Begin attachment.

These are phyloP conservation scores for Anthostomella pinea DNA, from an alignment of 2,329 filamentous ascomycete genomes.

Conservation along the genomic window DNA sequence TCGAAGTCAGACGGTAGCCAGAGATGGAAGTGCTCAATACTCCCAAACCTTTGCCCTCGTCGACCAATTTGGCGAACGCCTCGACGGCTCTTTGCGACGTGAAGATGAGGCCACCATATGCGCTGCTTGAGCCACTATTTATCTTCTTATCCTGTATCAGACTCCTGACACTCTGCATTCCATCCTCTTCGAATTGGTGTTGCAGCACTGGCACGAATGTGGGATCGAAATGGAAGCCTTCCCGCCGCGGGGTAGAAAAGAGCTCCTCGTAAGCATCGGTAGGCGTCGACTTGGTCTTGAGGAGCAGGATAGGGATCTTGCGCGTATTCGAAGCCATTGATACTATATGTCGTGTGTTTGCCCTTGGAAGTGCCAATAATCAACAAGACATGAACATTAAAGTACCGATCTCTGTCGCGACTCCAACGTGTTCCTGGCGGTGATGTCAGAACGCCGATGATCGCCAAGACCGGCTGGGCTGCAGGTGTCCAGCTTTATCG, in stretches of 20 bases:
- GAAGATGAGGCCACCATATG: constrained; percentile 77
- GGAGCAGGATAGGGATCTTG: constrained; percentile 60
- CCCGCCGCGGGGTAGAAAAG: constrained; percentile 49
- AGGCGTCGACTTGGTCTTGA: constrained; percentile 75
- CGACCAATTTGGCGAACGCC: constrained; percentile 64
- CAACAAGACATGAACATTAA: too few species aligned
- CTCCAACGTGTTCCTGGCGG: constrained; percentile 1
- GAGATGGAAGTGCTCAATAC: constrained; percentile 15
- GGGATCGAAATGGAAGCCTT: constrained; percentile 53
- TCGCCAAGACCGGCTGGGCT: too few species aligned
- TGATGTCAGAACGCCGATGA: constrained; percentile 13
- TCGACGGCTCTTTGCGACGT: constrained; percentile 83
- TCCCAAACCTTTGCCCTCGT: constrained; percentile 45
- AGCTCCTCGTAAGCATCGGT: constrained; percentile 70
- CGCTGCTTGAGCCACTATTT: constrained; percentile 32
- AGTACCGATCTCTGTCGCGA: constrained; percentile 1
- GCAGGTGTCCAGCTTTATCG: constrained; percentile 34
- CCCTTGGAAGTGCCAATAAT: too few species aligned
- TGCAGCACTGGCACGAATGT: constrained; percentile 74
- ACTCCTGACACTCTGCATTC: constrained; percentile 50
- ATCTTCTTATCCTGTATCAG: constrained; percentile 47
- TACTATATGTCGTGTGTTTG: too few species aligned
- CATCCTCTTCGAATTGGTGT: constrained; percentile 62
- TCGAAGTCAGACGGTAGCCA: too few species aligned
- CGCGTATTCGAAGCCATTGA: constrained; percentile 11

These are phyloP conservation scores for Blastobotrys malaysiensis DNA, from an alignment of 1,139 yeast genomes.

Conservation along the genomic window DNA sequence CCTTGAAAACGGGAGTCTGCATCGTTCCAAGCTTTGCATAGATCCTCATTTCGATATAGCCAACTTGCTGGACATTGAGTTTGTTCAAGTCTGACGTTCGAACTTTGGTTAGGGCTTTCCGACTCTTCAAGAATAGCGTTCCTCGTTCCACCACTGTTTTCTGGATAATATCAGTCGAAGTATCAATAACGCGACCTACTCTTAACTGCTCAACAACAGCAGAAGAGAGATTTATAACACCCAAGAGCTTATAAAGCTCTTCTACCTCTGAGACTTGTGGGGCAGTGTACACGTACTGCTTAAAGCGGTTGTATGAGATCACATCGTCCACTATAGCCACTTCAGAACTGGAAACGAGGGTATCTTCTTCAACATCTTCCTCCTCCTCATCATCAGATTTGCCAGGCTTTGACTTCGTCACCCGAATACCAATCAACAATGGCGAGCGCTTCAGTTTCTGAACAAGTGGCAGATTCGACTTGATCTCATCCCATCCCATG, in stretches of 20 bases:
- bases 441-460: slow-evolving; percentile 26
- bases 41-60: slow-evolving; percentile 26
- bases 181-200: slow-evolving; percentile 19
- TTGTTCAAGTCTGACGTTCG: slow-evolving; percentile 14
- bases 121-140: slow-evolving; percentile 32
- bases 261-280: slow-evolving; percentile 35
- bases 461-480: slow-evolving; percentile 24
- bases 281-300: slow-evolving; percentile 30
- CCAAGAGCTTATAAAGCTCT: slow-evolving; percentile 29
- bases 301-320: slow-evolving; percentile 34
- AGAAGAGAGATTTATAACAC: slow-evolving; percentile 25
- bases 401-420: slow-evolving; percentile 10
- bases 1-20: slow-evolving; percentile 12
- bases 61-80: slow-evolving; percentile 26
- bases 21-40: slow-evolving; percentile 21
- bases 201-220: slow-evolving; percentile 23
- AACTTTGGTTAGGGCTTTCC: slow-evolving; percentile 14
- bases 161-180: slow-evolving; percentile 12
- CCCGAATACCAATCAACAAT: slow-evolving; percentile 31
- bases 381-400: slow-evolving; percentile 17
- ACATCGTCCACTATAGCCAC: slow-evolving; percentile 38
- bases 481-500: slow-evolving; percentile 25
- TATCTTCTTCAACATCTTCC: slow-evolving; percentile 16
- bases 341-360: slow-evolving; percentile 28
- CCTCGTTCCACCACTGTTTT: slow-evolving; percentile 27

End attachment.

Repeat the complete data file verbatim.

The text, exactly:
These are phyloP conservation scores for Anthostomella pinea DNA, from an alignment of 2,329 filamentous ascomycete genomes.

Conservation along the genomic window DNA sequence TCGAAGTCAGACGGTAGCCAGAGATGGAAGTGCTCAATACTCCCAAACCTTTGCCCTCGTCGACCAATTTGGCGAACGCCTCGACGGCTCTTTGCGACGTGAAGATGAGGCCACCATATGCGCTGCTTGAGCCACTATTTATCTTCTTATCCTGTATCAGACTCCTGACACTCTGCATTCCATCCTCTTCGAATTGGTGTTGCAGCACTGGCACGAATGTGGGATCGAAATGGAAGCCTTCCCGCCGCGGGGTAGAAAAGAGCTCCTCGTAAGCATCGGTAGGCGTCGACTTGGTCTTGAGGAGCAGGATAGGGATCTTGCGCGTATTCGAAGCCATTGATACTATATGTCGTGTGTTTGCCCTTGGAAGTGCCAATAATCAACAAGACATGAACATTAAAGTACCGATCTCTGTCGCGACTCCAACGTGTTCCTGGCGGTGATGTCAGAACGCCGATGATCGCCAAGACCGGCTGGGCTGCAGGTGTCCAGCTTTATCG, in stretches of 20 bases:
- GAAGATGAGGCCACCATATG: constrained; percentile 77
- GGAGCAGGATAGGGATCTTG: constrained; percentile 60
- CCCGCCGCGGGGTAGAAAAG: constrained; percentile 49
- AGGCGTCGACTTGGTCTTGA: constrained; percentile 75
- CGACCAATTTGGCGAACGCC: constrained; percentile 64
- CAACAAGACATGAACATTAA: too few species aligned
- CTCCAACGTGTTCCTGGCGG: constrained; percentile 1
- GAGATGGAAGTGCTCAATAC: constrained; percentile 15
- GGGATCGAAATGGAAGCCTT: constrained; percentile 53
- TCGCCAAGACCGGCTGGGCT: too few species aligned
- TGATGTCAGAACGCCGATGA: constrained; percentile 13
- TCGACGGCTCTTTGCGACGT: constrained; percentile 83
- TCCCAAACCTTTGCCCTCGT: constrained; percentile 45
- AGCTCCTCGTAAGCATCGGT: constrained; percentile 70
- CGCTGCTTGAGCCACTATTT: constrained; percentile 32
- AGTACCGATCTCTGTCGCGA: constrained; percentile 1
- GCAGGTGTCCAGCTTTATCG: constrained; percentile 34
- CCCTTGGAAGTGCCAATAAT: too few species aligned
- TGCAGCACTGGCACGAATGT: constrained; percentile 74
- ACTCCTGACACTCTGCATTC: constrained; percentile 50
- ATCTTCTTATCCTGTATCAG: constrained; percentile 47
- TACTATATGTCGTGTGTTTG: too few species aligned
- CATCCTCTTCGAATTGGTGT: constrained; percentile 62
- TCGAAGTCAGACGGTAGCCA: too few species aligned
- CGCGTATTCGAAGCCATTGA: constrained; percentile 11

These are phyloP conservation scores for Blastobotrys malaysiensis DNA, from an alignment of 1,139 yeast genomes.

Conservation along the genomic window DNA sequence CCTTGAAAACGGGAGTCTGCATCGTTCCAAGCTTTGCATAGATCCTCATTTCGATATAGCCAACTTGCTGGACATTGAGTTTGTTCAAGTCTGACGTTCGAACTTTGGTTAGGGCTTTCCGACTCTTCAAGAATAGCGTTCCTCGTTCCACCACTGTTTTCTGGATAATATCAGTCGAAGTATCAATAACGCGACCTACTCTTAACTGCTCAACAACAGCAGAAGAGAGATTTATAACACCCAAGAGCTTATAAAGCTCTTCTACCTCTGAGACTTGTGGGGCAGTGTACACGTACTGCTTAAAGCGGTTGTATGAGATCACATCGTCCACTATAGCCACTTCAGAACTGGAAACGAGGGTATCTTCTTCAACATCTTCCTCCTCCTCATCATCAGATTTGCCAGGCTTTGACTTCGTCACCCGAATACCAATCAACAATGGCGAGCGCTTCAGTTTCTGAACAAGTGGCAGATTCGACTTGATCTCATCCCATCCCATG, in stretches of 20 bases:
- bases 441-460: slow-evolving; percentile 26
- bases 41-60: slow-evolving; percentile 26
- bases 181-200: slow-evolving; percentile 19
- TTGTTCAAGTCTGACGTTCG: slow-evolving; percentile 14
- bases 121-140: slow-evolving; percentile 32
- bases 261-280: slow-evolving; percentile 35
- bases 461-480: slow-evolving; percentile 24
- bases 281-300: slow-evolving; percentile 30
- CCAAGAGCTTATAAAGCTCT: slow-evolving; percentile 29
- bases 301-320: slow-evolving; percentile 34
- AGAAGAGAGATTTATAACAC: slow-evolving; percentile 25
- bases 401-420: slow-evolving; percentile 10
- bases 1-20: slow-evolving; percentile 12
- bases 61-80: slow-evolving; percentile 26
- bases 21-40: slow-evolving; percentile 21
- bases 201-220: slow-evolving; percentile 23
- AACTTTGGTTAGGGCTTTCC: slow-evolving; percentile 14
- bases 161-180: slow-evolving; percentile 12
- CCCGAATACCAATCAACAAT: slow-evolving; percentile 31
- bases 381-400: slow-evolving; percentile 17
- ACATCGTCCACTATAGCCAC: slow-evolving; percentile 38
- bases 481-500: slow-evolving; percentile 25
- TATCTTCTTCAACATCTTCC: slow-evolving; percentile 16
- bases 341-360: slow-evolving; percentile 28
- CCTCGTTCCACCACTGTTTT: slow-evolving; percentile 27